Pine Mountain Co-op: A Handcrafted Success Story

Browse through the aisles of the Pine Mountain-Letcher County Craft Co-op and you’ll see items such as intricately carved wooden figurines, cornhusk dolls of all sizes and handcrafted cabinets and bookshelves. “We’re really proud of our crafts,” says Ruth Shackleford, a founding member of the Co-op, a group of 45 artisans who volunteer their time to run the store in Whitesburg, Kentucky. Promoting local crafts is one of the goals of the group.

Charles Hawkins, president of the Co-op, says, “The crafts are a traditional thing that families have been doing for years and years. The Co-op is about preserving the traditional way of doing crafts and encouraging others to try it, too.” To that end, Co-op members have presented workshops on local crafts such as basket-making and quilt tacking to area school children and other community members.

But the Co-op is also about the bottom line: earning income. “The idea was to give local citizens a chance to market their crafts by providing a place to sell them,” explains Ruth. “We get people from all over who drive a long way to get good quality and a good price.” Adds Charles emphatically, “People just needed a place to sell their crafts. With all the unemployment from mine closures, I always said there’s a market out there for anything you’re willing to do.”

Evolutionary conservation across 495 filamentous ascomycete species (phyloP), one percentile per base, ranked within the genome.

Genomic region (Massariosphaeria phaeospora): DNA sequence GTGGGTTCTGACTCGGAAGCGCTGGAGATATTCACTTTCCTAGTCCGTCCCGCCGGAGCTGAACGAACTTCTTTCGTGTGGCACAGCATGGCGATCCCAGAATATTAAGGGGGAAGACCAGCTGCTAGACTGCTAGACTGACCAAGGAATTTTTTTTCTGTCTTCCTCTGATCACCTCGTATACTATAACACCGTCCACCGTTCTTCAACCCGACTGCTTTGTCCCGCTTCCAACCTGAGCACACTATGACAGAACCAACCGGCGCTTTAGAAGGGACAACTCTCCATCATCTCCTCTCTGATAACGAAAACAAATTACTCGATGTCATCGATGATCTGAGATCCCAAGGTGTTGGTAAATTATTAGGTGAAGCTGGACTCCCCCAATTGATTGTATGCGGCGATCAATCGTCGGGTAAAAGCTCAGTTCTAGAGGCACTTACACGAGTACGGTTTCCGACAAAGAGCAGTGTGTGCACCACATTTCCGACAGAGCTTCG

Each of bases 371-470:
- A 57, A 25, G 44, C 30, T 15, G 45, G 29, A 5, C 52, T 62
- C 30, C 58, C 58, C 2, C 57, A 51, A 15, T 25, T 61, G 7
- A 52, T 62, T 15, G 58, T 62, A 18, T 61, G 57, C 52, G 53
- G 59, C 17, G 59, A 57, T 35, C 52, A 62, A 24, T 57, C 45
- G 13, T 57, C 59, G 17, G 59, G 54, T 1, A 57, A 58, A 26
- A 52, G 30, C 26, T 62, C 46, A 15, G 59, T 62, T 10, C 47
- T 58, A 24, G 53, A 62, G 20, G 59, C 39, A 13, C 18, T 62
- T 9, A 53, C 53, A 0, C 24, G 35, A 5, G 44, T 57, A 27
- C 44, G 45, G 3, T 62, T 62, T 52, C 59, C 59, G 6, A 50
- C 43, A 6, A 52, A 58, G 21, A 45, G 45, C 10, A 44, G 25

And Co-op members have been willing to do a lot. Members commit to volunteering at least twice a month on everything from mowing the lawn to manning the cash register. The Co-op sponsors a farmer’s market in the summer months. “We’ve even done a bake sale or two when we’ve gotten low on funds” says Charles. “It’s hard to make a silk purse out of a sow’s ear,” he adds wryly, “but under the circumstances we’ve done pretty well.”

The Co-op was not able to secure financing from traditional banks that require collateral or expensive pre-financing requirements. “We’ve done so much with so little. MACED loaned us money to pay off a credit card bill and improve the building. We have one more bill that will be paid off in August, and then we want to build a better facility. The potential for growth and filling large orders is there, but we don’t have a place to do the work.”

Though the Co-op has often been short on capital, they have always been long on ideas. One that Charles hopes to bring to pass soon: selling crafts on-line. “We’d use high school students who want to work part-time and let them be responsible for it all. They’d earn a commission on sales made. It wouldn’t require us to put a lot of money out.” Another idea: collaborating with the beekeepers association to add local honey to the display shelves.

When asked the reason behind the Co-op’s 15-year success, Charles says, “The members. The Co-op is a partnership between good people. No… add a word. It’s about good mountain people! We take advantage of the things people are good at, and it works.”

“The Co-op is a perfect fit for MACED’s microloan program,” says Greg Doyle, MACED’s senior lender. “It’s a group of people working together to build a sustainable and vibrant local community. MACED invests in good ideas, particularly those that support important cultural assets of Appalachian communities.”